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Lamont failed to protect lives and livelihoods. Why extend its absolute rule?

Governor Lamont has extended his emergency powers until Feb. 9 next year, despite his disastrous record so far in exercising those powers. Connecticut has maintained the state’s fourth-highest coronavirus death rate (126 per 100,000 citizens, according to Statista).

Does this record justify the longest extension of emergency powers in the country? According National Governors Association data last weekno other state governor has emergency powers extending through 2021 and only two are empowered even through December.

The challenge in wielding extraordinary executive power is to limit the spread of the coronavirus while inflicting as little economic damage as possible.

Lamont has achieved a particularly poor balance. He oversaw an extremely high death rate, while imposing one of the toughest business shutdowns in the country, no doubt with ultimately disastrous economic impact.

Lamont doesn’t have the excuse of the three deadliest hit states, New York, New Jersey and Massachusetts with their large, densely populated urban centers. Connecticut is a suburban and rural state.

Lamont mishandled the most obvious and deadly threat. At the very start of the shutdown in early March, the White House coronavirus task force announced in national television press conferences that data from China and Italy showed that the coronavirus was targeting elderly citizens. in a dramatic way. This turned out to be correct, with good more than three-quarters of national deaths are over 65an age group that represents only about one-sixth of the population.

It was clear from the outset that it was imperative to protect older populations, especially those living in congregate care facilities. The first outbreak in the United States occurred at the Life Care nursing home in Kirkland, Washington.

Lamont’s results? The highest death rate in nursing homes in the Northeast (and, probably, the country): 91 per 100,000, according to a study commissioned by the state. Citizens over the age of 60 represent more than 90% of Covid-19 deaths in Connecticut.

Lamont failed to protect the elderly. To say that is not to subject it to harsh or unfair criticism after the fact. The threat to the elderly was clear from the start.

Not only did he miss the primary threat, he missed its corollary. Statistically, young people are virtually immune to the virus. Thus, the education of school children and an economy fueled by working-age citizens could proceed normally.

Instead, Lamont pursued a one-size-fits-all, one-stop policy. The same is true for most of the country, but that’s no excuse.

Fortunately, Lamont has delegated decisions about reopening schools to local authorities. My hometown of Greenwich, Connecticut demonstrated that there can be different strokes for different people. Local authorities reopened schools two weeks ago, with parents given the choice of sending their children to school for in-person instruction or keeping them at home and enrolling them in remote learning.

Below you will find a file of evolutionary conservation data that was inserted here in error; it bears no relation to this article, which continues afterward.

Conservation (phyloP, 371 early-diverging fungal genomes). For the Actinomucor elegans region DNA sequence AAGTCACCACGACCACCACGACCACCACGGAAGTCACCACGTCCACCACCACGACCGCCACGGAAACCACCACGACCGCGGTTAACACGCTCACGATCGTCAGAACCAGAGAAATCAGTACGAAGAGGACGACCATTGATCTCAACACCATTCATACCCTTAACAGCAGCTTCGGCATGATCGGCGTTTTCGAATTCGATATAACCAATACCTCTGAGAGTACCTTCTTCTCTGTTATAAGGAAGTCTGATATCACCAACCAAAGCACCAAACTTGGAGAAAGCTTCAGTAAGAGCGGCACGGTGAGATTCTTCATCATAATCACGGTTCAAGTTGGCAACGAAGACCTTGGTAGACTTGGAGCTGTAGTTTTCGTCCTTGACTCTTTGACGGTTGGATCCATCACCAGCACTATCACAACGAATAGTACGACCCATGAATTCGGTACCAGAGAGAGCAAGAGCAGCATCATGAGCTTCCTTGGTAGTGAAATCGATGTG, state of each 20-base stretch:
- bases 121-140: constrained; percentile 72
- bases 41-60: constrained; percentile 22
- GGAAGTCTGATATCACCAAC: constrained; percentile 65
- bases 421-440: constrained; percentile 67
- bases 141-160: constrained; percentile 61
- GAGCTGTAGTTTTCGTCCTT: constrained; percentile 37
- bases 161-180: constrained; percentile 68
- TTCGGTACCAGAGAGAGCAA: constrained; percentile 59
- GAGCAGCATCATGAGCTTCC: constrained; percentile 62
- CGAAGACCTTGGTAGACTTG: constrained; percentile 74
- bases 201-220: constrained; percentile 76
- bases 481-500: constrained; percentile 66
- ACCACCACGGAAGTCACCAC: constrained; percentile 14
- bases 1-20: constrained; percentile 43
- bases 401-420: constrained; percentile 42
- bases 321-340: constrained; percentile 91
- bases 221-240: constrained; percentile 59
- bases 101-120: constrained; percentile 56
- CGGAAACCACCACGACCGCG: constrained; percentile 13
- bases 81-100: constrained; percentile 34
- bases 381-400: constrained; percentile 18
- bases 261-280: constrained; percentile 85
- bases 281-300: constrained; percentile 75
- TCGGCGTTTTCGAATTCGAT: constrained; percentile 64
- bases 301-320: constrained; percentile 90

On the teachers’ side, older teachers and those who pose health risks could withdraw. Non-subscriber teachers are providing distance education to learners who stay at home. This is an optimal solution, protecting the vulnerable and enabling the vast majority of low-risk students and teachers to continue largely normal schooling and lives.

Lamont’s record simply does not justify such a long extension of absolute executive authority. His extension required the approval of the General Assembly and that means the consent of his fellow Democrats who dominate the body. The Democrats could have, and should have, reasserted the constitutional authority and responsibility of the legislature. They did not do it. They abdicated. They are complicit in Lamont’s dismal record and ominous risks under his still weak leadership.

Although the part-time General Assembly is not normally in session at this time of year, these are not normal hours – the body is meeting in extraordinary session this week and next. Why exercise legislative authority only in extraordinary sessions and only on very limited agendas? Why cede all other legislative powers to the governor? After six months, the overall dimensions of the pandemic are widely known; legislators should weigh in on politics.

Now, after suffering a tragic public health outcome, the citizens of Connecticut face primarily economic risk, possibly in the form of the greatest economic devastation among the fifty states. Just this week, another study came out revealing the state’s perilous financial situation. A truth in accounting study ranked Connecticut 48e with more than $50,000 in debt per taxpayer (number 47 has about $31,000).

This summer, Lamont was lucky enough to save the state $150 million by rescinding or suspending a 5.5% pay raise for state employees. Lamont had said it was unfair to give a pay rise to those employees who had a no-layoff guarantee for an entire decade — and still do — while hundreds of thousands of private sector workers lost their jobs during the closure. Yet he backed down in fear of public sector union bosses and refused to use his emergency powers even to delay the increase.

Connecticut citizens deserve better. In November, voters are expected to vote out Lamont enablers, Democrats in the House and Senate. Then, in two years, voters should get rid of this incompetent and cowardly head of state.